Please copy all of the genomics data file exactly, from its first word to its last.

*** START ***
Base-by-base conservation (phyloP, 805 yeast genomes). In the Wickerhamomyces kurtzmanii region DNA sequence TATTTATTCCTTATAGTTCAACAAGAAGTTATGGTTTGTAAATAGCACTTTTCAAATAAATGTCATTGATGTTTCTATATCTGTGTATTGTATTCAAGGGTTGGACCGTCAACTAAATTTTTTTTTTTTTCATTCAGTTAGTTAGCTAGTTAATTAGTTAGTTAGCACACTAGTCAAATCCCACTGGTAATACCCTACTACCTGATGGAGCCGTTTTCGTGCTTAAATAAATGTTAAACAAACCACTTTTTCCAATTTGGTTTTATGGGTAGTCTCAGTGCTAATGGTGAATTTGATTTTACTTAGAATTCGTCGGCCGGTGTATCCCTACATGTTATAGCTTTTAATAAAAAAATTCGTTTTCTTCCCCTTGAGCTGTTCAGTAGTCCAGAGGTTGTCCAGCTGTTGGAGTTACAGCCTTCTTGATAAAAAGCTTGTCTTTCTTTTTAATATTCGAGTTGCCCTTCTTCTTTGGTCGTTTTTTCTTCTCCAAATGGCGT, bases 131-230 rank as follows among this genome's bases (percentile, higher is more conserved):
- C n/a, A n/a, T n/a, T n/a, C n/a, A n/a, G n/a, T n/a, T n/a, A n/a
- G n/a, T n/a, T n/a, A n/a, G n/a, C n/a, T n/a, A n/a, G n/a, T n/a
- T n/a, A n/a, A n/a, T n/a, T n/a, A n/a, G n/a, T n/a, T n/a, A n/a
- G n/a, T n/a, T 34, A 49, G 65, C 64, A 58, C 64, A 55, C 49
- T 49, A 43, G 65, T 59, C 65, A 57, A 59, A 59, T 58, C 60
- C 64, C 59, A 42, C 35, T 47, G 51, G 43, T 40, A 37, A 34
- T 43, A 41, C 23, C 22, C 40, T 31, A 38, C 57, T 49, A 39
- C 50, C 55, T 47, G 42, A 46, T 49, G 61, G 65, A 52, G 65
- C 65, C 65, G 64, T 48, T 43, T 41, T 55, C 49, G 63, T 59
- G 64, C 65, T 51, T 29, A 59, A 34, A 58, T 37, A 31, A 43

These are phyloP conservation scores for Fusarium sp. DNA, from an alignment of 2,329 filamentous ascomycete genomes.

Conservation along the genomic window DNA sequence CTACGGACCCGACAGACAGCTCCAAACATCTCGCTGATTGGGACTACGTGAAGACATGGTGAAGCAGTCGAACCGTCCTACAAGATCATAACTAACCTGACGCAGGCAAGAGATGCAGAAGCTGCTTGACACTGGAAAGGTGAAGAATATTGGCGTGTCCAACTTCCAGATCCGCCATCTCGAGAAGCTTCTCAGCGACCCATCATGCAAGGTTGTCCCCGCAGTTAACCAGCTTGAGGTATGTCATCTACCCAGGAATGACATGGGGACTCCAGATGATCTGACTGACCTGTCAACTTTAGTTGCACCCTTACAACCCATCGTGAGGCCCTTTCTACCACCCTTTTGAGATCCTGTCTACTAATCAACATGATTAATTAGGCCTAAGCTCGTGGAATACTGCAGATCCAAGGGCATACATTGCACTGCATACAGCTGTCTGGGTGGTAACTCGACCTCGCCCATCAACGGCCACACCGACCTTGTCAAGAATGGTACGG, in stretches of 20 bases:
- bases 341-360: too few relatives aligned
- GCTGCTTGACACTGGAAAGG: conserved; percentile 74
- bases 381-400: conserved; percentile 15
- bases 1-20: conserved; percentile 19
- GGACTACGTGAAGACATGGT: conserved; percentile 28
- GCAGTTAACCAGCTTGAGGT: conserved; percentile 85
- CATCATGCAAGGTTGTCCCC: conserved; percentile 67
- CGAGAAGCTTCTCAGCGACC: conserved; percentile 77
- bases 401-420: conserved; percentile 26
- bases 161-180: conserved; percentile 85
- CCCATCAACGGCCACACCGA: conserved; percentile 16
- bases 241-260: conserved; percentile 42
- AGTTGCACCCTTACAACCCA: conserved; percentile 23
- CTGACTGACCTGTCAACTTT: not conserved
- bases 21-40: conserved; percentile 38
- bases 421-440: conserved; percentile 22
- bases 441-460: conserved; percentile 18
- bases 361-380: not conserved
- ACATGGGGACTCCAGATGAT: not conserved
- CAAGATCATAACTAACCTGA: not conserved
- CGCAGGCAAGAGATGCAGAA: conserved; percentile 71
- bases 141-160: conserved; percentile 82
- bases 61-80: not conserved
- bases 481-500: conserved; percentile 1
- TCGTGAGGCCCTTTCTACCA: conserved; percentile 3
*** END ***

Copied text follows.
Base-by-base conservation (phyloP, 805 yeast genomes). In the Wickerhamomyces kurtzmanii region DNA sequence TATTTATTCCTTATAGTTCAACAAGAAGTTATGGTTTGTAAATAGCACTTTTCAAATAAATGTCATTGATGTTTCTATATCTGTGTATTGTATTCAAGGGTTGGACCGTCAACTAAATTTTTTTTTTTTTCATTCAGTTAGTTAGCTAGTTAATTAGTTAGTTAGCACACTAGTCAAATCCCACTGGTAATACCCTACTACCTGATGGAGCCGTTTTCGTGCTTAAATAAATGTTAAACAAACCACTTTTTCCAATTTGGTTTTATGGGTAGTCTCAGTGCTAATGGTGAATTTGATTTTACTTAGAATTCGTCGGCCGGTGTATCCCTACATGTTATAGCTTTTAATAAAAAAATTCGTTTTCTTCCCCTTGAGCTGTTCAGTAGTCCAGAGGTTGTCCAGCTGTTGGAGTTACAGCCTTCTTGATAAAAAGCTTGTCTTTCTTTTTAATATTCGAGTTGCCCTTCTTCTTTGGTCGTTTTTTCTTCTCCAAATGGCGT, bases 131-230 rank as follows among this genome's bases (percentile, higher is more conserved):
- C n/a, A n/a, T n/a, T n/a, C n/a, A n/a, G n/a, T n/a, T n/a, A n/a
- G n/a, T n/a, T n/a, A n/a, G n/a, C n/a, T n/a, A n/a, G n/a, T n/a
- T n/a, A n/a, A n/a, T n/a, T n/a, A n/a, G n/a, T n/a, T n/a, A n/a
- G n/a, T n/a, T 34, A 49, G 65, C 64, A 58, C 64, A 55, C 49
- T 49, A 43, G 65, T 59, C 65, A 57, A 59, A 59, T 58, C 60
- C 64, C 59, A 42, C 35, T 47, G 51, G 43, T 40, A 37, A 34
- T 43, A 41, C 23, C 22, C 40, T 31, A 38, C 57, T 49, A 39
- C 50, C 55, T 47, G 42, A 46, T 49, G 61, G 65, A 52, G 65
- C 65, C 65, G 64, T 48, T 43, T 41, T 55, C 49, G 63, T 59
- G 64, C 65, T 51, T 29, A 59, A 34, A 58, T 37, A 31, A 43

These are phyloP conservation scores for Fusarium sp. DNA, from an alignment of 2,329 filamentous ascomycete genomes.

Conservation along the genomic window DNA sequence CTACGGACCCGACAGACAGCTCCAAACATCTCGCTGATTGGGACTACGTGAAGACATGGTGAAGCAGTCGAACCGTCCTACAAGATCATAACTAACCTGACGCAGGCAAGAGATGCAGAAGCTGCTTGACACTGGAAAGGTGAAGAATATTGGCGTGTCCAACTTCCAGATCCGCCATCTCGAGAAGCTTCTCAGCGACCCATCATGCAAGGTTGTCCCCGCAGTTAACCAGCTTGAGGTATGTCATCTACCCAGGAATGACATGGGGACTCCAGATGATCTGACTGACCTGTCAACTTTAGTTGCACCCTTACAACCCATCGTGAGGCCCTTTCTACCACCCTTTTGAGATCCTGTCTACTAATCAACATGATTAATTAGGCCTAAGCTCGTGGAATACTGCAGATCCAAGGGCATACATTGCACTGCATACAGCTGTCTGGGTGGTAACTCGACCTCGCCCATCAACGGCCACACCGACCTTGTCAAGAATGGTACGG, in stretches of 20 bases:
- bases 341-360: too few relatives aligned
- GCTGCTTGACACTGGAAAGG: conserved; percentile 74
- bases 381-400: conserved; percentile 15
- bases 1-20: conserved; percentile 19
- GGACTACGTGAAGACATGGT: conserved; percentile 28
- GCAGTTAACCAGCTTGAGGT: conserved; percentile 85
- CATCATGCAAGGTTGTCCCC: conserved; percentile 67
- CGAGAAGCTTCTCAGCGACC: conserved; percentile 77
- bases 401-420: conserved; percentile 26
- bases 161-180: conserved; percentile 85
- CCCATCAACGGCCACACCGA: conserved; percentile 16
- bases 241-260: conserved; percentile 42
- AGTTGCACCCTTACAACCCA: conserved; percentile 23
- CTGACTGACCTGTCAACTTT: not conserved
- bases 21-40: conserved; percentile 38
- bases 421-440: conserved; percentile 22
- bases 441-460: conserved; percentile 18
- bases 361-380: not conserved
- ACATGGGGACTCCAGATGAT: not conserved
- CAAGATCATAACTAACCTGA: not conserved
- CGCAGGCAAGAGATGCAGAA: conserved; percentile 71
- bases 141-160: conserved; percentile 82
- bases 61-80: not conserved
- bases 481-500: conserved; percentile 1
- TCGTGAGGCCCTTTCTACCA: conserved; percentile 3